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Abby's Answer

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Kendra Isaak


Brandon Isaak wrote -

As you may or may not know, our daughter, Abigail, was diagnosed with Kleefstra Syndrome (KS) at about three weeks of age last October. Kleefstra Syndrome is rare and difficult syndrome that deals lifelong intellectual disabilities, as well as speech impairments and various other neurological/mental and physical abnormalities (including heart defects, kidney/urological defects, respiratory infections and seizures). There are no known cases of KS kids or adults living independently – all require lifelong care and cannot function in simple tasks we often take for granted.

This all came as a complete shock to Kendra and I since the doctors had no idea Abby had any issues before birth. In fact, we didn't know about KS at first; we simply knew it was hard for our baby to breath and eat on her own. We spent three weeks in the NICU at Georgetown Hospital where we first found out she had a heart defect called Tetralogy of Fallot, meaning there was a hole between her right and left ventricles. "Was" is the keyword here!!! With coordination from Dr Doroshow, Abby had the best doctor in the world for cardiac pediatric surgery at Children's National Hospital, Dr Richard Jonus. He literally wrote the book on it ( The surgery went perfectly in December, and Abby's heart is looking great.

Lets rewind the clock a little bit back to October 2015. After three weeks in the hospital with little sleep, Abby is doing well enough to go home, but not before we get her genetics testing results. The day before we go home, we learned she had a microdeletion on her ninth chromosome. "Well, at least that's not a whole deletion or a duplication," I thought. Kleefstra Syndrome is so rare, even our geneticist didn't have good advice on what her outcome in life would be. To make matters even more uncertain, Abby has genetic information missing from both the P and Q arm of her 9th chromosome, making half her chromosome into a ring, which is so rare, only about 20 other people have it in the world. (We didn't know this until much later).

Since the surgery, we've connected with other KS families and worked with DC Strong Start to get Abby Physical and Occupational Therapy. One of the side effects of KS is hypotonia, which means she doesn't have good muscle tone. Abby's making progress, but she is months behind on her development.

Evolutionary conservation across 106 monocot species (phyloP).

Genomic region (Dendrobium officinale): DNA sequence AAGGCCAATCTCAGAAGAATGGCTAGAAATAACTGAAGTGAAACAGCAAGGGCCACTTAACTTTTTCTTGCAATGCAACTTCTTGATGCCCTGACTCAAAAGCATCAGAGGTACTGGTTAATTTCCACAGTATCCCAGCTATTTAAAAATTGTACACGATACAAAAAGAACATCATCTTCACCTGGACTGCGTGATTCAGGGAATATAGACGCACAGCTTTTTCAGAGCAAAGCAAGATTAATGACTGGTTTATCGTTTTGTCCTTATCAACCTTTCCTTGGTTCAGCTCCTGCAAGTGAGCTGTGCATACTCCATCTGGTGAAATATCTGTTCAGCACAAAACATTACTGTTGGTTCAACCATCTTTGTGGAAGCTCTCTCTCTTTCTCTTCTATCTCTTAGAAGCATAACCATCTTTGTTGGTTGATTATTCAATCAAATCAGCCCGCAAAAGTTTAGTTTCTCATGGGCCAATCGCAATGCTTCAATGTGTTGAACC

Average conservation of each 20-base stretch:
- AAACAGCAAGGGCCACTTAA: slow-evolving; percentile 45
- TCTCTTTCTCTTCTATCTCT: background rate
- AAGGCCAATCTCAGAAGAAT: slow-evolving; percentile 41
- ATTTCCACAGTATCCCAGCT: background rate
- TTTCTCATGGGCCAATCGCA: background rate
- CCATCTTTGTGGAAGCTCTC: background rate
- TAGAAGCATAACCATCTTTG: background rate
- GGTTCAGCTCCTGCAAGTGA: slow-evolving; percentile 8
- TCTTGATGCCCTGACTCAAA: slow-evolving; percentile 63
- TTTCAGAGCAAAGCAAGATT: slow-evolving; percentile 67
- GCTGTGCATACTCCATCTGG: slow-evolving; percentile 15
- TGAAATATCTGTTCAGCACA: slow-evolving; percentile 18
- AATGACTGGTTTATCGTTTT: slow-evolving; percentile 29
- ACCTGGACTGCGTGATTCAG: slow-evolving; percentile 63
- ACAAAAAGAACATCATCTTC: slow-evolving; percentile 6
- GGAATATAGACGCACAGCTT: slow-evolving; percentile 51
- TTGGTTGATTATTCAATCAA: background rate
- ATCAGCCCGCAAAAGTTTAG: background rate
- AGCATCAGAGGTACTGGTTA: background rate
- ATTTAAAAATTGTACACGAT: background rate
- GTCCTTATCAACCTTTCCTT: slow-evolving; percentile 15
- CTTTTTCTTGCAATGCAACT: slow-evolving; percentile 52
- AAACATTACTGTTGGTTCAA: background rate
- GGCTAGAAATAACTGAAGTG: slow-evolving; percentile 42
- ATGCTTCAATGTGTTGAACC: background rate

But there is hope that things might change big time for Abby! And I'm talking about reversing the effects of KS, not just managing them.

Kendra and I found, which is an international non-profit foundation that was founded to fund scientific research projects aimed at reversing intellectual disability, with a specific focus on Kleefstra Syndrome. The team traveled the world to meet several research teams focused on Kleefstra Syndrome and the reversal of intellectual disability. What the team learned is that much scientific progress has in fact been made with regards to understanding KS, but no one historically focused on developing a drug treatment primarily due to a lack of available funding. Through the assistance of their world-class Scientific Advisory Board, identified three distinct/high impact projects aimed at screening potential drug treatments for treating/reversing KS and embarked on a mission to raise money to get these projects funded. With approximately $350,000 raised to date, GeneSpark has begun the funding process for the critical initial phases of the projects. However, there continues to remain a funding gap in terms of what is required for these projects to be fully funded through to completion (beyond their initial phases). If we’re able to close the funding gap, A TREATMENT may truly be possible!!! As an example, scientists recently reversed intellectual disability in a mouse model of another very similar syndrome using a drug treatment approach that is aiming to fund.

That’s why I’ve decided to participate in’s inaugural Annual Kleefstra Syndrome Walk-and-Roll, which is a “virtual” event and that will take place during the dates of September 17-25. Families and other supporters affected by Kleefstra Syndrome will walk or “roll” (wheelchair, stroller or cycle!) their way across a self-designated 5K (3.1 miles) route in their local communities, all in support of funding drug development efforts around treating or reversing KS. Kendra, Abby, and I will be walking The Mall in Washington, DC, from the Capitol to the Jefferson Memorial on September 17th, 2016.

Here are 3 easy and simple ways to give your support today:

· DONATE to our cause here on my personal Kleefstra Syndrome Walk-and-Roll fundraising page

· HELP ME FUNDRAISE – Join my fundraising team and set your own personal fundraising target. Simply click on the “Fundraise For This Campaign” link and follow the instructions

· SHARE – Click the Facebook or Twitter links to share on your own FB and Twitter sites All donations made on my personal fundraising page are receipted by email and tax-deductible for US donors. We are so grateful for your friendship and thank you in advance for your support and generosity! Visit to learn more about this wonderful foundation.

The Team: $10,647 TOTAL RAISED SO FAR

Fundraiser Title

Brandon and Kendra Isaak

Amount Raised



106% Raised of $10,000 Goal

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